This is usually cooked in an oven-proof Dutch oven started on the stove, then placed in the oven for a couple of hours, but mine is still in storage. So I did the next best thing and used the crock pot! Yes, it is slow cooker season. I made this the past weekend, but only just now getting around to posting it.

I really enjoyed the tartness of the cider and it added an entire new level of taste to your standard braised stew. My daughter really liked this, and the husband said he enjoyed the different taste of the stew, then suddenly announced that he no longer likes pork anymore. What??? I think it has to do with the quarter side of beef we just stocked up in our chest freezer. Nonetheless, I’m sticking with this recipe, as I do like the variation from your standard beef stew. The rubbed sage with the apple cider is a winner! Trust me, it is delicious!

Braised Pork & Cider Stew

1.25 pounds pork loin
Ground black pepper, to taste
Mrs. Dash seasoning, or salt, to taste
Flour, for dusting
3 tablespoons olive or grapeseed oil, divided
2 medium potatoes, peeled and cut into chunks
2 sticks of celery, rough chopped
1/2 large sweet onion, rough chopped
8 to 10 baby carrots
1/2 teaspoon rubbed dried sage
1 pint homemade jarred tomatoes, or 1 can diced
2 cups apple cider

Prepping the Pork Loin

Prepping the Pork Loin

Generously season the pork loin with pepper and Mrs. Dash, or salt. Cut the pork into bite-sized pieces, then dust with flour.

Searing the Pork in Batches

Searing the Pork in Batches

In a large skillet over medium-high heat, add two tablespoons of the oil. Sear the pork (in batches if needed) until browned on all sides. Remove and add to the crock pot.

Prepping/Sauteing the Veggies

Prepping/Sauteing the Veggies

Add one more tablespoon of oil to the skillet, then add all the chopped veggies. Sprinkle with the rubbed sage and additional ground black pepper. Cook the vegetables for about 10 minutes, stirring occasionally. Remove and add to the crock pot.

Stew in the Crock Pot Ready to Cook

Stew in the Crock Pot Ready to Cook

Now add the tomatoes (crushing if jarred) and apple cider to the crock pot and stir all the ingredients to combine. Cook for low on 8 to 10 hours, or on high for 4 to 6 hours. Serve with a thick crusty bread for mopping up all the wonderful juices!

Download and Print this Recipe

Download and Print this Yummy Recipe!

Steak and Pork Pot Pie

9 Apr
Steak and Pork Pot Pie

Steak and Pork Pot Pie

After a busy and fun (OK, awesome!) weekend out of town, I’m finally getting around to cooking and blogging again! My husband had grilled up some pork and steaks over the weekend and I was faced with grilled leftover meat and not a lot of ideas for what to do with it.

When I opened the freezer to look for options, I spied a frozen pie crust and had an “AHA!” moment. Who said you can’t make pot pie with grilled steak or pork, huh? And with the meat already cooked, it became a simple and delicious dinner idea. I did not use the “Holy Trinity” with celery since my daughter does not eat celery (even though I cook with it all of the time), but I added peas for both color and taste. Two thumbs up from the fam, too! Here is what I did:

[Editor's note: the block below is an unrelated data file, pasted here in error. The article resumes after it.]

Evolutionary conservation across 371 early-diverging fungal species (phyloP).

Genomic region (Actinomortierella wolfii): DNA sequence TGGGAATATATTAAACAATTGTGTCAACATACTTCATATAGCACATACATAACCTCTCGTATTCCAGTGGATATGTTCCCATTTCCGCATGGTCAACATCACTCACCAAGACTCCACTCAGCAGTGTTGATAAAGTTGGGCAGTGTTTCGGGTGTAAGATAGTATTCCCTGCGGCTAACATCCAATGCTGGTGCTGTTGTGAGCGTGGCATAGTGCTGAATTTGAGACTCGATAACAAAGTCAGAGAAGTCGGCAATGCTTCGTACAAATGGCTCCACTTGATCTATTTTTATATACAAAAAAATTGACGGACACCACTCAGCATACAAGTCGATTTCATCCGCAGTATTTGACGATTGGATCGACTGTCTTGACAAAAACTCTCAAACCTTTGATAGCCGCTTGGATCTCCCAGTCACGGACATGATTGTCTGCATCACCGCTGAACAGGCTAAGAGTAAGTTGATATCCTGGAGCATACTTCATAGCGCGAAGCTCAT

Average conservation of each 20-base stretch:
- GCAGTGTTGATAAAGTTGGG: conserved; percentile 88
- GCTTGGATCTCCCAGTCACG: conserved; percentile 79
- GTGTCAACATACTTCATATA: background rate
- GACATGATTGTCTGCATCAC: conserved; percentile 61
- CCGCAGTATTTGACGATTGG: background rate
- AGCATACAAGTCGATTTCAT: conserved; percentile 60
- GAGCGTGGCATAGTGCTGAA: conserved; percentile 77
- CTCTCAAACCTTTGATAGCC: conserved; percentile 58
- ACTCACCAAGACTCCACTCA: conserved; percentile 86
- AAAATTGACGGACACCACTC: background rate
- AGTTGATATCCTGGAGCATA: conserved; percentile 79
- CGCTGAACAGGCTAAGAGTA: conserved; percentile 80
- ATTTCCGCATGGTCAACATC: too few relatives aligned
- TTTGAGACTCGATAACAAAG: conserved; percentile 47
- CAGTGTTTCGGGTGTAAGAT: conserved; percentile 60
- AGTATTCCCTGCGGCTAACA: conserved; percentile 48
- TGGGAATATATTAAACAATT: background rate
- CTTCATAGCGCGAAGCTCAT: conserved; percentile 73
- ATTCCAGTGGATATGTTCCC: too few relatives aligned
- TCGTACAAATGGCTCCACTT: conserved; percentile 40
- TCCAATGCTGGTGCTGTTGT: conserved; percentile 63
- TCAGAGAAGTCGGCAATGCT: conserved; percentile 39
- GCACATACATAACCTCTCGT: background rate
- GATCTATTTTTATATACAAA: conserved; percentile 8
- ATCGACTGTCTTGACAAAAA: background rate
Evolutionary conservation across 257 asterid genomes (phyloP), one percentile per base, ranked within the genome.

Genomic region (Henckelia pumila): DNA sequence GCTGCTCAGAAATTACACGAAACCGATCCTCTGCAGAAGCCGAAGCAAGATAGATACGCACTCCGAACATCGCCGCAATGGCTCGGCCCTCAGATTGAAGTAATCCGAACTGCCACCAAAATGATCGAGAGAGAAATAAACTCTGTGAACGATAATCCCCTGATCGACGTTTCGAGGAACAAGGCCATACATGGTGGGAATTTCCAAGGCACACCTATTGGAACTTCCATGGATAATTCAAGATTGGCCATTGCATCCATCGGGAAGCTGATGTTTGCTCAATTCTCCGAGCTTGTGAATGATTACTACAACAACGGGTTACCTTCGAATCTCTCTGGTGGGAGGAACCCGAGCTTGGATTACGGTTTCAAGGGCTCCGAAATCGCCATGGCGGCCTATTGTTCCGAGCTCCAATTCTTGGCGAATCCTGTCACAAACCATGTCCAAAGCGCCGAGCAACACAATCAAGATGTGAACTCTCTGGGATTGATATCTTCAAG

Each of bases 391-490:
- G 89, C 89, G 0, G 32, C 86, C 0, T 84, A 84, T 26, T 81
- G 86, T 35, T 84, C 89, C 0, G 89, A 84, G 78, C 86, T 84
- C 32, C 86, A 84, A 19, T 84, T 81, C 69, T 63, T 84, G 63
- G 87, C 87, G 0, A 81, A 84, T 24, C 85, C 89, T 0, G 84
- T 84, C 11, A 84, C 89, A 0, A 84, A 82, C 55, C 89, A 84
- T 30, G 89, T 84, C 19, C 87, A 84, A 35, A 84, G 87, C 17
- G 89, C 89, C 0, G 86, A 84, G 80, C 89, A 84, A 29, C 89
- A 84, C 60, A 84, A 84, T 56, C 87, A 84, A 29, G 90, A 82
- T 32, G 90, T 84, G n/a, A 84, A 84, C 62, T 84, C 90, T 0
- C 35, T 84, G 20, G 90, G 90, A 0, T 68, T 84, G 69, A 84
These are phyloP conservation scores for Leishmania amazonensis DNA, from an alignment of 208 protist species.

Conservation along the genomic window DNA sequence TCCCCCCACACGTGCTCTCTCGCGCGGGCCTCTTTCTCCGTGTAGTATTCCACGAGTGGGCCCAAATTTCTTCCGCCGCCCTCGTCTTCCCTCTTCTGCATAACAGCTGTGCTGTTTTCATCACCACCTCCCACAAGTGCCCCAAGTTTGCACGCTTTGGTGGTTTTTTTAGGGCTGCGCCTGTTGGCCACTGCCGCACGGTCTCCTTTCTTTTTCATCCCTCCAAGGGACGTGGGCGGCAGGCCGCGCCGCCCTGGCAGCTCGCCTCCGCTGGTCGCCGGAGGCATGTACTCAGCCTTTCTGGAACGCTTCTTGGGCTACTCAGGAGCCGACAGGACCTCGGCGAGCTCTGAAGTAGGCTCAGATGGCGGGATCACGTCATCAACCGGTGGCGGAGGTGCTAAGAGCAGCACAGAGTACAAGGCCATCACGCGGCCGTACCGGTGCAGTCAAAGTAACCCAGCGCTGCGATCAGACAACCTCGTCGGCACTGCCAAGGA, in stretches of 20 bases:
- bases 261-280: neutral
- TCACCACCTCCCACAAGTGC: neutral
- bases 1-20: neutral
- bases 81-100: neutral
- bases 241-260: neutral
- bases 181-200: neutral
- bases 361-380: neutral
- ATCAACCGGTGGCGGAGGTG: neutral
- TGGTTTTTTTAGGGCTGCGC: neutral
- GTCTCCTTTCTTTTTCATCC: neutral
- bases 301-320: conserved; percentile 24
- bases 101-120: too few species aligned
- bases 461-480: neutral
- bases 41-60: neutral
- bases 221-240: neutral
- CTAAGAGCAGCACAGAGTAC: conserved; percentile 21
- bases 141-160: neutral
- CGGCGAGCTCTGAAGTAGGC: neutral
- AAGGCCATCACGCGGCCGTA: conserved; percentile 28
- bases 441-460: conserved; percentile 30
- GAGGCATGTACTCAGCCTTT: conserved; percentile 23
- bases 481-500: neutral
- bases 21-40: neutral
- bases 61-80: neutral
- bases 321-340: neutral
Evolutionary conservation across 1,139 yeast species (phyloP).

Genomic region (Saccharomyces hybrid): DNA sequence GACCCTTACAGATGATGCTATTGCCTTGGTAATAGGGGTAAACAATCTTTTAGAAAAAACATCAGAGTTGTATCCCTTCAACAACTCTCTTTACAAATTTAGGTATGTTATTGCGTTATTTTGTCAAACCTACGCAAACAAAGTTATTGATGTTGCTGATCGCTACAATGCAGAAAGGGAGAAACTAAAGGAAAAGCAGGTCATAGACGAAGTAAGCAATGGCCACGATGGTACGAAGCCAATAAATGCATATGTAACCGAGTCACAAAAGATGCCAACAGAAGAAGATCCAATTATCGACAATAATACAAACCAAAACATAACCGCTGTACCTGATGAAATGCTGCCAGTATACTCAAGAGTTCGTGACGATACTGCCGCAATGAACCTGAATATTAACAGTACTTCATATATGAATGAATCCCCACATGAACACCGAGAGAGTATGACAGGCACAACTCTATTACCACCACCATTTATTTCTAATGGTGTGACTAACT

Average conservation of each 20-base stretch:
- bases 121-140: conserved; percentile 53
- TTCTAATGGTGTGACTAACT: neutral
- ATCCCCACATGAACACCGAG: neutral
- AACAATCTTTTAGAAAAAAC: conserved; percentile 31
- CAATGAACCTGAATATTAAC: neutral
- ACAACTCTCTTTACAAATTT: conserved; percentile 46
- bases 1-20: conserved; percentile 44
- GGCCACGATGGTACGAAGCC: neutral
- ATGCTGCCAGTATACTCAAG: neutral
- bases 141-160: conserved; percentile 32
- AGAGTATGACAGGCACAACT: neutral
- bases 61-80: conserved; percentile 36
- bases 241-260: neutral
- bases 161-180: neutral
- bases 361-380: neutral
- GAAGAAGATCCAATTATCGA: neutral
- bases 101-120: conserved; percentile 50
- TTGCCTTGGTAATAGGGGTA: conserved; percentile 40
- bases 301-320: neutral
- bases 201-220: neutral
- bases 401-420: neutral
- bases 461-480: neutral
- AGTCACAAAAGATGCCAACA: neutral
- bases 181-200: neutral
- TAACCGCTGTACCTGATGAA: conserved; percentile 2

Steak and Pork Pot Pie

Steak and Pork Pot Pie

Steak and Pork Pot Pie

4 tablespoons butter
1/2 cup baby carrots, chopped
1/2 cup onion, chopped
1 small potato, peeled and cubed
1/4 cup flour
2 cups homemade or low-sodium beef broth
Ground black pepper, to taste
Mrs. Dash Garlic and Herb, or salt, to taste
1 sprig of fresh thyme, leaves stripped and minced (or a pinch dried)
1/4 cup milk
1 pound leftover cooked steak and/or pork, cubed (about 2 cups)
1/2 cup frozen petite peas
1 frozen pie crust, thawed
1 egg, beaten with a little water

Grilled Beef and Pork

Grilled Beef and Pork

In a large skillet, melt the butter and add the carrots, onion, and potato. Cook over medium-low heat for about 10 minutes. Add the flour, seasonings, and thyme and stir until mixed into the butter.  Add the beef broth, then turn up heat to medium, stirring constantly until it thickens and begins to simmer. Turn back down to medium-low and simmer for about 15 minutes, stirring occasionally. Add the milk and stir to combine. Last, mix in the meat and peas, then turn off heat.

Steak and Pork Pot Pie Filling

Steak and Pork Pot Pie Filling

Pour into a 1.5 quart casserole (or large deep pie dish — I don’t happen to own one like that). Preheat oven to 375 degrees, meanwhile letting the mixture cool for about 20 minutes.  Top with the thawed pie crust and crimp around edges to seal. Brush on egg wash all over crust, then cut a few slits on top for venting. Bake for about 25 to 30 minutes until crust is golden. Remove from oven and let sit for 10 minutes before serving. Dee-lish!

Steak and Pork Pot Pie

Steak and Pork Pot Pie

Download and Print this Recipe

Download and Print this Yummy Recipe!

 

 

 

%d bloggers like this: